Iran, Israel and the West: Is there a way out of the crisis?

Possible alternatives and the perception of the spiral of violence discussed in Berlin by German-Iranian political scientist Ali Fathollah-Nejad and Israeli journalist and peace activist Hillel Schenker at the invitation of German IPPNW and the Friedrich-Ebert Foundation.

Moderator: Does the Middle-East face an armed, nuclear conflict between Israel and Iran? In the public discussion there are only three options: military action with conventional weapons, a nuclear attack or a continuation of the sanctions policy against Iran.

Ali Fathollah-Nejad: From the beginning, the West has used coercive diplomacy against Iran. This strategy aims not to towards a balance, but to a de facto capitulation of the Iran. From the Iranian perspective this means a security deficit, which is enforced by the neoconservative wars of the last decades through the increased military presence of the Americans in the region. Due to the fact that the West didn’t take into account the legitimate security interests of Iran, coercive diplomacy has failed. The lack of any solution to the conflict has led to a continuing escalation.

Moderator: What are the effects of the sanction policy of the West in Iran?

Ali Fathollah-Nejad: Sanctions have made legal trade illegal. The situation in Iran has dramatically tightened in the last few months. The prices are rising and the currency has lost nearly half of its value. It is the population who has to pay the price of the sanctions. The elite own the resources, means of production and ways to withstand the sanctions. With this enables them to expand their power position compared to the civil economy and society. A civil society under the pressure of an authoritarian regime on one side and on the other side the sanctions and menace of war. Overall the policy of the West in the region pushed forward the militarization process of state and society. Instead of running towards an armed conflict, the focus should be on the process of balancing interests and perspectives for security and collaboration. It is alarming that there are no clear signals for de-escalation and conflict-resolution, and this is true for Germany as well.

Moderator: Which are the reactions of the Israeli population on the debate around a possible attack on Iranian nuclear facilities?

Hillel Schenker: In Israel everyone is frightened of the possibility of Iranian nuclear armament. Public opinion surveys show this. For example the Israeli population was asked how they would react in case of a nuclear armament of Iran. 25% of the questioned answered they would possibly leave the country. Another survey shows that the majority of Israelis would be for giving up the Israeli nuclear weapons and becoming a part of a nuclear free zone if this would prevent Iran from getting nuclear weapons.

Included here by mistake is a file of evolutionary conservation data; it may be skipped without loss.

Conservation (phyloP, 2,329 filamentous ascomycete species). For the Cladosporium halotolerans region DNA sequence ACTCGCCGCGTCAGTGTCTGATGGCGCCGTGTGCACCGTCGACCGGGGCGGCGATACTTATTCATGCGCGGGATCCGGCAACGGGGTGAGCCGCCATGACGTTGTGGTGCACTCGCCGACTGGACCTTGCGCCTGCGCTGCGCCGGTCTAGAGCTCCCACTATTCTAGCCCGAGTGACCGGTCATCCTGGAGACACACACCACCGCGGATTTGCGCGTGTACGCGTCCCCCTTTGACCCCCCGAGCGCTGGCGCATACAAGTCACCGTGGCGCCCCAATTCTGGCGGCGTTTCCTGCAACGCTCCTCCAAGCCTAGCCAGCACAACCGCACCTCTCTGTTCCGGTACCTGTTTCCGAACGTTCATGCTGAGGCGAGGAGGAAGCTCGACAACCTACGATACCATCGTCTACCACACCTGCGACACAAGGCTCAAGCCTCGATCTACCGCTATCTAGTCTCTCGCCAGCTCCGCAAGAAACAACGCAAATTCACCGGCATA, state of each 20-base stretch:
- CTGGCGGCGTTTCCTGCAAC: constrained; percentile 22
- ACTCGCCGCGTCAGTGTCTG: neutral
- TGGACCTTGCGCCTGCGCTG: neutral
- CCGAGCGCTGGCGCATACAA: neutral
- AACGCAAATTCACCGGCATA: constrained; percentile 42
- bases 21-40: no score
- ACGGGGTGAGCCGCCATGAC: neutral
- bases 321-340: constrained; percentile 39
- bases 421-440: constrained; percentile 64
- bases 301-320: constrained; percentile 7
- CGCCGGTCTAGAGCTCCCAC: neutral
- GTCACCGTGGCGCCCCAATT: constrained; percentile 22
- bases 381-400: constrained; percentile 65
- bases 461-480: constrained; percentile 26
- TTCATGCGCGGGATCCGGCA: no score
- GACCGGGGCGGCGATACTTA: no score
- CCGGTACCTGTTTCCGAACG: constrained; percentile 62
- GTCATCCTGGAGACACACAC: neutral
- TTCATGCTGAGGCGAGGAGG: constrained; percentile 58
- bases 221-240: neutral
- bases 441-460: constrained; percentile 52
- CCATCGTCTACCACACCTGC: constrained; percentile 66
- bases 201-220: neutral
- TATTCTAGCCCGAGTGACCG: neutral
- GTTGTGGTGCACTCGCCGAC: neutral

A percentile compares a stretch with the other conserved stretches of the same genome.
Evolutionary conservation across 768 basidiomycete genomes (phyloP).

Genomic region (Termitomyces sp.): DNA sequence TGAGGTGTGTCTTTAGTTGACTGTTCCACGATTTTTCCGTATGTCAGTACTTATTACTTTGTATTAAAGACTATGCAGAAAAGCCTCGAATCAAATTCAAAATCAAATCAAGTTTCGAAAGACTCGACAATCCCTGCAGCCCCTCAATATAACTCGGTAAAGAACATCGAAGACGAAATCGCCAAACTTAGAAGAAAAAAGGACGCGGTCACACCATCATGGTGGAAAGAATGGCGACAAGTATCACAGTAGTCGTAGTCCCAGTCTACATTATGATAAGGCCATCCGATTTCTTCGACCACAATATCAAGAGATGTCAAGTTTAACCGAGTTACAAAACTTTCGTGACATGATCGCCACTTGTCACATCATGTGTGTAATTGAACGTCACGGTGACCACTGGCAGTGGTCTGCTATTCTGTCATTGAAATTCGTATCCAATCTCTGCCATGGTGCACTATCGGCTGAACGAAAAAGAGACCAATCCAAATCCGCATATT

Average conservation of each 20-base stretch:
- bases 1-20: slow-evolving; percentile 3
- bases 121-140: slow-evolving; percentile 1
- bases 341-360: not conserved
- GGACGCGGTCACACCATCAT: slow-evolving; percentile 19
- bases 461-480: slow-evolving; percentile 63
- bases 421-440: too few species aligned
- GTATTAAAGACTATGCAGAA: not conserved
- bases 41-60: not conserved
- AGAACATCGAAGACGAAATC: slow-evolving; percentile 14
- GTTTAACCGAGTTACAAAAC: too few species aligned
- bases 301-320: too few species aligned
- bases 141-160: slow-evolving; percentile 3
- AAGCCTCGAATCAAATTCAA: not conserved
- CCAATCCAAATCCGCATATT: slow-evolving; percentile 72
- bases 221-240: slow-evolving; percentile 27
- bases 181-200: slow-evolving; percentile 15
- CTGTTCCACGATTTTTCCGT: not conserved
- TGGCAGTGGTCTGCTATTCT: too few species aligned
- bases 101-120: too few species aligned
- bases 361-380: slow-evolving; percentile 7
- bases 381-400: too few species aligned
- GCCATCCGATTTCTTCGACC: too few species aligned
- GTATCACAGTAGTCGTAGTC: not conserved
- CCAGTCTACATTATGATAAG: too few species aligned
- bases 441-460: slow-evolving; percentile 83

Moderator: Is the statement from Iran that they are only interest in nuclear energy is the civil use convincing?

Ali Fathollah-Nejad: Based on its geography, its demography and its long cultural history Iran has a particular place in the region. The country has a quasi natural geopolitical influence. An important component of the strategic thinking of Tehran is that a nuclear bomb is counter-productive for their strategic interests. If Iran went nuclear, it is probable that other states in the region, states which Iran is not friends with, like the countries of the Cooperation Council for the Arab States of the Gulf such as Saudi-Arabia would get nuclear weapons. A nuclear stand-off would lead to the loss of the natural geopolitical importance of Iran.

Moderator: Which options about the Iranian nuclear program are discussed in the Israeli public?

Hillel Schenker: In the public discussion there are currently two strategies of how to deal with the Iranian nuclear program. One idea is an Israeli or American or coordinated nuclear attack against the Iranian nuclear facilities. A large amount of military experts expect that this will lead to a spiral of violence in the region with a lot of civilian victims without leading to success. Another option would be a combination of sanctions and negotiations. But there is a third: direct negotiations between the two parties on neutral ground. These negotiations should aim to create a nuclear free zone in the Middle East. In 2010 at a NPT (Nuclear Nonproliferation Treaty) review conference, it was decided that an international conference should be held to create such a nuclear weapons free zone. The conference will be held at the end of this year, 2012 or at the beginning of next year in Finland, with the facilitation of Finnish Under-Secretary of State Jaakko Laajava.

Moderator: How can civil society help lead this conference to success?

Hillel Schenker: From the point of view of the civil society it is essential that Israel and Iran will be attending this conference. If either does not attend, the conference will be a failure. The second point is the conference should not be a one-time event. It has to be the beginning of a process. Thirdly, all the participants have to recognize that a nuclear and mass destruction weapons free zone and peace in the Middle-East are not mutually exclusive; they depend on each other and they have to take place simultaneously.

From a debate held on April 23, 2012 in Berlin before an audience of over 150 diplomats, politicians, academic experts, students, NGO activists and other concerned citizens, sponsored by German IPPNW and the Friedrich Ebert Foundation.